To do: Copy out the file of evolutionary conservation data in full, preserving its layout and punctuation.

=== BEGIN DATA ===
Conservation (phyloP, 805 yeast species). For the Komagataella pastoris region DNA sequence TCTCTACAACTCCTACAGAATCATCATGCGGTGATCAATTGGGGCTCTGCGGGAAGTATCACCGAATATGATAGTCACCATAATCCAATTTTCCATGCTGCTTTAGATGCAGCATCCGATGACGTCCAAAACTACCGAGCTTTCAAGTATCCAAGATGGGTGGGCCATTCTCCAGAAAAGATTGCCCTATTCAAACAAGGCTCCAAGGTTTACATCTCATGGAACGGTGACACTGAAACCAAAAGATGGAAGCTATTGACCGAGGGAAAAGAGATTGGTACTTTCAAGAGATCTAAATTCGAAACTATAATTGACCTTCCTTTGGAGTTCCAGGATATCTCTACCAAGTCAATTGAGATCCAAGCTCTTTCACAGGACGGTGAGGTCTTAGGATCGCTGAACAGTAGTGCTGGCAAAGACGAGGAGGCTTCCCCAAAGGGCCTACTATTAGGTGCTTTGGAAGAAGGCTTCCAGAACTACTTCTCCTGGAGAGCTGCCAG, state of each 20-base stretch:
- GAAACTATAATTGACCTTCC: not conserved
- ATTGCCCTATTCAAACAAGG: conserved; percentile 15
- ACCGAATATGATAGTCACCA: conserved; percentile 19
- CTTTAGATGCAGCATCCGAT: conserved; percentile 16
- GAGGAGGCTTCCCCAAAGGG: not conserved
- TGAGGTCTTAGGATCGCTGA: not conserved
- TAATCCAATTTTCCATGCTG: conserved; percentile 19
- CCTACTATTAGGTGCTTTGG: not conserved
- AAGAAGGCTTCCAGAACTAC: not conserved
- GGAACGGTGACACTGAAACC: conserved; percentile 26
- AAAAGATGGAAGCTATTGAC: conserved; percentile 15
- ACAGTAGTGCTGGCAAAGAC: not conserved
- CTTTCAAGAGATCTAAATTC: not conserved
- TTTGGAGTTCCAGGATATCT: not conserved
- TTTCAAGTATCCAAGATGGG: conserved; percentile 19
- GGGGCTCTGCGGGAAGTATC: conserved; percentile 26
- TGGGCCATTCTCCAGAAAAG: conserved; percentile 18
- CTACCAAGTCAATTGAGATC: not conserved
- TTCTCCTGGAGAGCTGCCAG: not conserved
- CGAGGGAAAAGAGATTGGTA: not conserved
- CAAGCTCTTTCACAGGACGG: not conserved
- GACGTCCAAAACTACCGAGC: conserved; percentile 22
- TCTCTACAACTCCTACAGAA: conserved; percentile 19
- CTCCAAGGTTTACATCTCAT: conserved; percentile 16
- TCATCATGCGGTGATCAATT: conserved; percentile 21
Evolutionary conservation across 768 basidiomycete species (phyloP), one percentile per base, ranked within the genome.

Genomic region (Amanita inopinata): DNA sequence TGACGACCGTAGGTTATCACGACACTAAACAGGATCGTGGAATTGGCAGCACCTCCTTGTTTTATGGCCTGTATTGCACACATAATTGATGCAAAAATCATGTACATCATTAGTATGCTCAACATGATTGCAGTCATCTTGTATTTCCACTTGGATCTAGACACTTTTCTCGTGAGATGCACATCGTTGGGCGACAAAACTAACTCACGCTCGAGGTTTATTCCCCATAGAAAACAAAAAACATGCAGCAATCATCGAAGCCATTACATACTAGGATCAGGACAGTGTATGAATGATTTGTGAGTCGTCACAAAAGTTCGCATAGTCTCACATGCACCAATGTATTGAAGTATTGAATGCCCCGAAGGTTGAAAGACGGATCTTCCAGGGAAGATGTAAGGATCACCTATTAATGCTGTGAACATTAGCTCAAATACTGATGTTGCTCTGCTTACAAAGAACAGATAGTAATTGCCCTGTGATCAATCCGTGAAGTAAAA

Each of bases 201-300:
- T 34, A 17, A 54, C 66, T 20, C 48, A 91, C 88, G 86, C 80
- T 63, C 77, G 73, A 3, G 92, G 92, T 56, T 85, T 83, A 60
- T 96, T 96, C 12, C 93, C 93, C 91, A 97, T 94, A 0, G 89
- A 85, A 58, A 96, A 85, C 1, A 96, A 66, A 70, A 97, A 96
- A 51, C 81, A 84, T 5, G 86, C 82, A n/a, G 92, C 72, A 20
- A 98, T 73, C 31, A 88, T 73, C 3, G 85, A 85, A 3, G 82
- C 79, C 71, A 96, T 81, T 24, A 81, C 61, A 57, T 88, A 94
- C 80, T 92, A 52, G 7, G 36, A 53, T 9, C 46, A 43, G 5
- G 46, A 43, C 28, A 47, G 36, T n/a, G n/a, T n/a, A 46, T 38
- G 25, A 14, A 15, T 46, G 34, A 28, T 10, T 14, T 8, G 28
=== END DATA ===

Conservation (phyloP, 805 yeast species). For the Komagataella pastoris region DNA sequence TCTCTACAACTCCTACAGAATCATCATGCGGTGATCAATTGGGGCTCTGCGGGAAGTATCACCGAATATGATAGTCACCATAATCCAATTTTCCATGCTGCTTTAGATGCAGCATCCGATGACGTCCAAAACTACCGAGCTTTCAAGTATCCAAGATGGGTGGGCCATTCTCCAGAAAAGATTGCCCTATTCAAACAAGGCTCCAAGGTTTACATCTCATGGAACGGTGACACTGAAACCAAAAGATGGAAGCTATTGACCGAGGGAAAAGAGATTGGTACTTTCAAGAGATCTAAATTCGAAACTATAATTGACCTTCCTTTGGAGTTCCAGGATATCTCTACCAAGTCAATTGAGATCCAAGCTCTTTCACAGGACGGTGAGGTCTTAGGATCGCTGAACAGTAGTGCTGGCAAAGACGAGGAGGCTTCCCCAAAGGGCCTACTATTAGGTGCTTTGGAAGAAGGCTTCCAGAACTACTTCTCCTGGAGAGCTGCCAG, state of each 20-base stretch:
- GAAACTATAATTGACCTTCC: not conserved
- ATTGCCCTATTCAAACAAGG: conserved; percentile 15
- ACCGAATATGATAGTCACCA: conserved; percentile 19
- CTTTAGATGCAGCATCCGAT: conserved; percentile 16
- GAGGAGGCTTCCCCAAAGGG: not conserved
- TGAGGTCTTAGGATCGCTGA: not conserved
- TAATCCAATTTTCCATGCTG: conserved; percentile 19
- CCTACTATTAGGTGCTTTGG: not conserved
- AAGAAGGCTTCCAGAACTAC: not conserved
- GGAACGGTGACACTGAAACC: conserved; percentile 26
- AAAAGATGGAAGCTATTGAC: conserved; percentile 15
- ACAGTAGTGCTGGCAAAGAC: not conserved
- CTTTCAAGAGATCTAAATTC: not conserved
- TTTGGAGTTCCAGGATATCT: not conserved
- TTTCAAGTATCCAAGATGGG: conserved; percentile 19
- GGGGCTCTGCGGGAAGTATC: conserved; percentile 26
- TGGGCCATTCTCCAGAAAAG: conserved; percentile 18
- CTACCAAGTCAATTGAGATC: not conserved
- TTCTCCTGGAGAGCTGCCAG: not conserved
- CGAGGGAAAAGAGATTGGTA: not conserved
- CAAGCTCTTTCACAGGACGG: not conserved
- GACGTCCAAAACTACCGAGC: conserved; percentile 22
- TCTCTACAACTCCTACAGAA: conserved; percentile 19
- CTCCAAGGTTTACATCTCAT: conserved; percentile 16
- TCATCATGCGGTGATCAATT: conserved; percentile 21
Evolutionary conservation across 768 basidiomycete species (phyloP), one percentile per base, ranked within the genome.

Genomic region (Amanita inopinata): DNA sequence TGACGACCGTAGGTTATCACGACACTAAACAGGATCGTGGAATTGGCAGCACCTCCTTGTTTTATGGCCTGTATTGCACACATAATTGATGCAAAAATCATGTACATCATTAGTATGCTCAACATGATTGCAGTCATCTTGTATTTCCACTTGGATCTAGACACTTTTCTCGTGAGATGCACATCGTTGGGCGACAAAACTAACTCACGCTCGAGGTTTATTCCCCATAGAAAACAAAAAACATGCAGCAATCATCGAAGCCATTACATACTAGGATCAGGACAGTGTATGAATGATTTGTGAGTCGTCACAAAAGTTCGCATAGTCTCACATGCACCAATGTATTGAAGTATTGAATGCCCCGAAGGTTGAAAGACGGATCTTCCAGGGAAGATGTAAGGATCACCTATTAATGCTGTGAACATTAGCTCAAATACTGATGTTGCTCTGCTTACAAAGAACAGATAGTAATTGCCCTGTGATCAATCCGTGAAGTAAAA

Each of bases 201-300:
- T 34, A 17, A 54, C 66, T 20, C 48, A 91, C 88, G 86, C 80
- T 63, C 77, G 73, A 3, G 92, G 92, T 56, T 85, T 83, A 60
- T 96, T 96, C 12, C 93, C 93, C 91, A 97, T 94, A 0, G 89
- A 85, A 58, A 96, A 85, C 1, A 96, A 66, A 70, A 97, A 96
- A 51, C 81, A 84, T 5, G 86, C 82, A n/a, G 92, C 72, A 20
- A 98, T 73, C 31, A 88, T 73, C 3, G 85, A 85, A 3, G 82
- C 79, C 71, A 96, T 81, T 24, A 81, C 61, A 57, T 88, A 94
- C 80, T 92, A 52, G 7, G 36, A 53, T 9, C 46, A 43, G 5
- G 46, A 43, C 28, A 47, G 36, T n/a, G n/a, T n/a, A 46, T 38
- G 25, A 14, A 15, T 46, G 34, A 28, T 10, T 14, T 8, G 28